A recent wave of large-scale commercial investments in agriculture;extractive industries and other land-based sectors has compounded the ‘global resource squeezein low- and middle-income countries. But many communities affected by land rights violations struggle to assert their rights or obtain redress. Demand for legal support outstrips resources and what is available is not always appropriate. Pursuing litigation often presents significant obstacles and risks to the communities involved without offering any certain outcomes.
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Library ResourceSeptember, 2019
Library ResourceReports & ResearchOctober, 2018Guinea
Library ResourceJournal Articles & BooksFebruary, 2021Senegal
The Senegalese government has emphasized agriculture and mining as strategic priorities for economic development since the 2000s. The promotion of large-scale agro-industrial and mining projects reflects a strong embrace of extractive capitalism, wherein the state relies on the production, extraction, and export of agricultural produce and natural resources as the basis for growth. Despite this policy commitment, several high-profile projects in these sectors have not materialised due to project failure, delay, or abandonment.
Library ResourceReports & ResearchFebruary, 2019Burkina Faso
GLOCON's new country Report examines the impact of industrial mining in Burkina Faso on the local population, focusing on the view of residents of six industrial mining locations. Surveys in the affected villages demonstrate that, in contrast to the promises of mining companies and state authorities, the opening of the mines has not improved the conditions of living in the villages. On the contrary, respondents emphasise negative impacts on their livelihoods and health, and that they feel disrespected by the mine operators.
Library ResourceReports & ResearchSeptember, 2021Burkina Faso
The assumption that the escalating violence in Burkina Faso is caused by the coincident increase in gold mining has, in some cases, led the authorities to close mines. We argue that the violence should rather be seen as a result of long-term trends, such as state disengagement, growing economic dependence on gold and the gradual privatisation of security. We recommend that policy makers reform the governance of the mining sector in dialogue with the artisanal miners, rather than take repressive actions against them.
Library ResourcePeer-reviewed publicationMay, 2015Cambodia
Cambodia has recently demonstrated one of the highest rates of deforestation in the world. While scholars have long explored the drivers of tropical forest loss, the case of Cambodia offers particular insights into the role of the state where transnational governance and regional integration are increasingly the norm. Given the significant role logging rents play in Cambodia’s post-conflict state formation, this article explores the contemporary regime and its ongoing codependent relationship with forested land.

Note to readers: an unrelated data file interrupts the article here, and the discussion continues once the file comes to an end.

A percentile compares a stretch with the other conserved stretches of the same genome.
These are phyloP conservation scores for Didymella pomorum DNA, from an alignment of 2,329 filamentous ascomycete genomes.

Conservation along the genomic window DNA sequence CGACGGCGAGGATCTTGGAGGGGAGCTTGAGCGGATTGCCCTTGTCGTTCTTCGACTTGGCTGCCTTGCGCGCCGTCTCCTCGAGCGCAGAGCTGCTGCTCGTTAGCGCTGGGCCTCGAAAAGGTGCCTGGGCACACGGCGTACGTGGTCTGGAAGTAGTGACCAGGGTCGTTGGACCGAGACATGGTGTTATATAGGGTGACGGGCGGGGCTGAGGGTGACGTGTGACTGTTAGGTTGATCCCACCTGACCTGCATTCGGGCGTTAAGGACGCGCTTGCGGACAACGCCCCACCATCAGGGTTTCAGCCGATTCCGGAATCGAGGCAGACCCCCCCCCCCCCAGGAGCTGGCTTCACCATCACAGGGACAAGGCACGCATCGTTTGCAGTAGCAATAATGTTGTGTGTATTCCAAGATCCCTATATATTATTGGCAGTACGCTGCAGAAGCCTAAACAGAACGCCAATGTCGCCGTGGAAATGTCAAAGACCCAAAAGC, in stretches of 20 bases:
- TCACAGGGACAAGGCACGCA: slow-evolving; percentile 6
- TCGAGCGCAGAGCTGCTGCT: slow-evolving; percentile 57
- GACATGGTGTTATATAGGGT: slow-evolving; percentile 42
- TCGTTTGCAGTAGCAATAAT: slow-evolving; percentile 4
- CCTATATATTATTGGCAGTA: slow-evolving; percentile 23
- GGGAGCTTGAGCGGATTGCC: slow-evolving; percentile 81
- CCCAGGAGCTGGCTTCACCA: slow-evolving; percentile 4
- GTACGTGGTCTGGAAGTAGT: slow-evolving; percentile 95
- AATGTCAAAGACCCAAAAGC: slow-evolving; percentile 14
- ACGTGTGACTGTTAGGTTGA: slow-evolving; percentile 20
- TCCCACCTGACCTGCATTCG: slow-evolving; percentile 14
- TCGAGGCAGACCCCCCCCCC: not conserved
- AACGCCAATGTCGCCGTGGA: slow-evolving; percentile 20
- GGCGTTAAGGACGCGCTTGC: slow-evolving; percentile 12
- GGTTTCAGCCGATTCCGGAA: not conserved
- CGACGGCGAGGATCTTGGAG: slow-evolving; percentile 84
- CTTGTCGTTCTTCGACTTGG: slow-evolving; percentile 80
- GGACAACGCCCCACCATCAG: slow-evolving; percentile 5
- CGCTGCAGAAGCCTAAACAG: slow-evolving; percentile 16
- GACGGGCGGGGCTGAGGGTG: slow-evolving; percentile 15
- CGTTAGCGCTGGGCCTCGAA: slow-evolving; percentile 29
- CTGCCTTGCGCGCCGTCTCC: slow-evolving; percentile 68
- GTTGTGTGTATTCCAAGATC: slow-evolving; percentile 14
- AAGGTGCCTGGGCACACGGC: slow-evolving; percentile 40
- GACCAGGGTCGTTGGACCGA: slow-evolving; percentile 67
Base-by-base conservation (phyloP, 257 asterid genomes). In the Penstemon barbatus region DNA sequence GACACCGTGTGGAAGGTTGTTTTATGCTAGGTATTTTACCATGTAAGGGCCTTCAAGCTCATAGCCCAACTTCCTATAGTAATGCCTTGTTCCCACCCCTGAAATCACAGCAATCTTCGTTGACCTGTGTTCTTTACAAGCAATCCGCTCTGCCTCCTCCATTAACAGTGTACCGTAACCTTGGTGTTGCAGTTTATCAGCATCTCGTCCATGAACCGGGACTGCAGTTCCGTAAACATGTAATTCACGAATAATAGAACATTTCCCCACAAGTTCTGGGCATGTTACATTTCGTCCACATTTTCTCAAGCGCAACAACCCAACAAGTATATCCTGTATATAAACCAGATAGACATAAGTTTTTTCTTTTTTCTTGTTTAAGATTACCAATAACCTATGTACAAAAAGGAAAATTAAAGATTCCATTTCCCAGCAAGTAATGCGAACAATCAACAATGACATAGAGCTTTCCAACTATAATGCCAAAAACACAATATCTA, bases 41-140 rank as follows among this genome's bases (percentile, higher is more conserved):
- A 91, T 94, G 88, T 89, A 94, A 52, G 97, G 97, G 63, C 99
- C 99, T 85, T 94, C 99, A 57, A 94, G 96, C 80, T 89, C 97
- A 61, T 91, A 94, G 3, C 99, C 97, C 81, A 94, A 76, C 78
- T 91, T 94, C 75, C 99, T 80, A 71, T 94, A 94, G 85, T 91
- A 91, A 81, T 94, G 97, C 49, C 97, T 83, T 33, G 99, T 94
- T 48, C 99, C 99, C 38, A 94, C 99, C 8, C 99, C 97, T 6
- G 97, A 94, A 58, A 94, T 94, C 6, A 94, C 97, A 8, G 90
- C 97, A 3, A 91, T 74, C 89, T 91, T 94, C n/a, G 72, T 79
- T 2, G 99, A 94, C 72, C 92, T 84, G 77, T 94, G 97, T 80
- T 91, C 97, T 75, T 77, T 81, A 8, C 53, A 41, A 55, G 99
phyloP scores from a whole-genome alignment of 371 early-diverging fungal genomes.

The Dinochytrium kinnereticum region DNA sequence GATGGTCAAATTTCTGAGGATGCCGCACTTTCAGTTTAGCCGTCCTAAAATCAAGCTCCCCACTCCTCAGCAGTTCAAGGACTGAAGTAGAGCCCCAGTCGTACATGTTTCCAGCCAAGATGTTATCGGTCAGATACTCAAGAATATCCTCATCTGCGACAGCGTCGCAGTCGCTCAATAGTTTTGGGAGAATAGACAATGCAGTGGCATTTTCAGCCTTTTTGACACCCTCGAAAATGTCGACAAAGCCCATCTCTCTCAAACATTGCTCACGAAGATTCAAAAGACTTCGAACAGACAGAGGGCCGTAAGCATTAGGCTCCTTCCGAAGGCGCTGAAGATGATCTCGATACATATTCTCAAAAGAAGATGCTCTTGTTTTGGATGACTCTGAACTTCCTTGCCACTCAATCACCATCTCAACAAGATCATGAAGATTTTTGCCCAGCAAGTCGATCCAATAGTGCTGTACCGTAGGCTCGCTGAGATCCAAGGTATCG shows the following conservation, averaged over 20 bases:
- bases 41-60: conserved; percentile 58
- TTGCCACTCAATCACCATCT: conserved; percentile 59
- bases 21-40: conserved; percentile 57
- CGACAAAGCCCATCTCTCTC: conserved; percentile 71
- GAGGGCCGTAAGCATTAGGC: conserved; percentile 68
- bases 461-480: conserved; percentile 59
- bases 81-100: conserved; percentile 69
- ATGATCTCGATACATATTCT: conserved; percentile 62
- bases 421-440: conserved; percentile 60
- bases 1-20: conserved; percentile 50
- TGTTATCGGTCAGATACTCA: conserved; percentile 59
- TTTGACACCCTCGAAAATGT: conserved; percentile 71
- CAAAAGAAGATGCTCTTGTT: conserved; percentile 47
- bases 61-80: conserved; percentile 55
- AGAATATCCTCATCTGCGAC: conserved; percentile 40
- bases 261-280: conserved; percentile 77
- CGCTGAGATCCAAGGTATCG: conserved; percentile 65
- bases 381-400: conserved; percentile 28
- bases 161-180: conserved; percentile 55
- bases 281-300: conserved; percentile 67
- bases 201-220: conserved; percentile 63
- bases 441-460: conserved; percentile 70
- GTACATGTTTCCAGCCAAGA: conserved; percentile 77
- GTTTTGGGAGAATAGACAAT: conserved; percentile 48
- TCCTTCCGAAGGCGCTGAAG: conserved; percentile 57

Library ResourceJournal Articles & BooksJanuary, 2002Philippines
This article summarizes the nature of land-related conflicts in the Philippines within the context of the prevailing agrarian situation throughout the country. An analysis of the agrarian institutions and different types of development that have occurred in a number of regions provide a broad representation of the current situation.
Library ResourcePolicy Papers & BriefsJanuary, 2021Mozambique, Cameroon, Democratic Republic of the Congo, Gabon, Liberia, Nigeria, Brazil, Ecuador, Venezuela, Indonesia, Malaysia, Thailand
The articles in this Bulletin are written by the following organizations and individuals: National Coordinator for the Defense of the Mangrove Ecosystem (C-CONDEM), Ecuador; Yayasan Pusaka Bentala Rakya (Bentala Raya Heritage Foundation), Indonesia; Venezuelan Observatory of Political Ecology and members of the WRM international secretariat in close collaboration with several allies who are part of grassroots groups in different countries.
Library ResourceReports & ResearchNovember, 2017Ethiopia
How They Tricked Us: Living with the Gibe III Dam and Sugarcane Plantations in Southwest Ethiopia, reveals the dire situation faced by the Indigenous in Ethiopia's Lower Omo Valley and calls for urgent action by the government.
For years, the Oakland Institute has raised alarm about the threats that the Gibe III Dam and sugarcane plantations pose to the local population in the region. Now, several years on, new field research reveals the true impact on the Indigenous communities, who have called the area home for centuries.
Library ResourceReports & ResearchMay, 2016Ethiopia
As months of protest and civil unrest hurl Ethiopia into a severe political crisis, a new report from the Oakland Institute debunks the myth that the country is the new “African Lion.” Miracle or Mirage? Manufacturing Hunger and Poverty in Ethiopia exposes how authoritarian development schemes have perpetuated cycles of poverty, food insecurity, and marginalized the country’s most vulnerable citizens.
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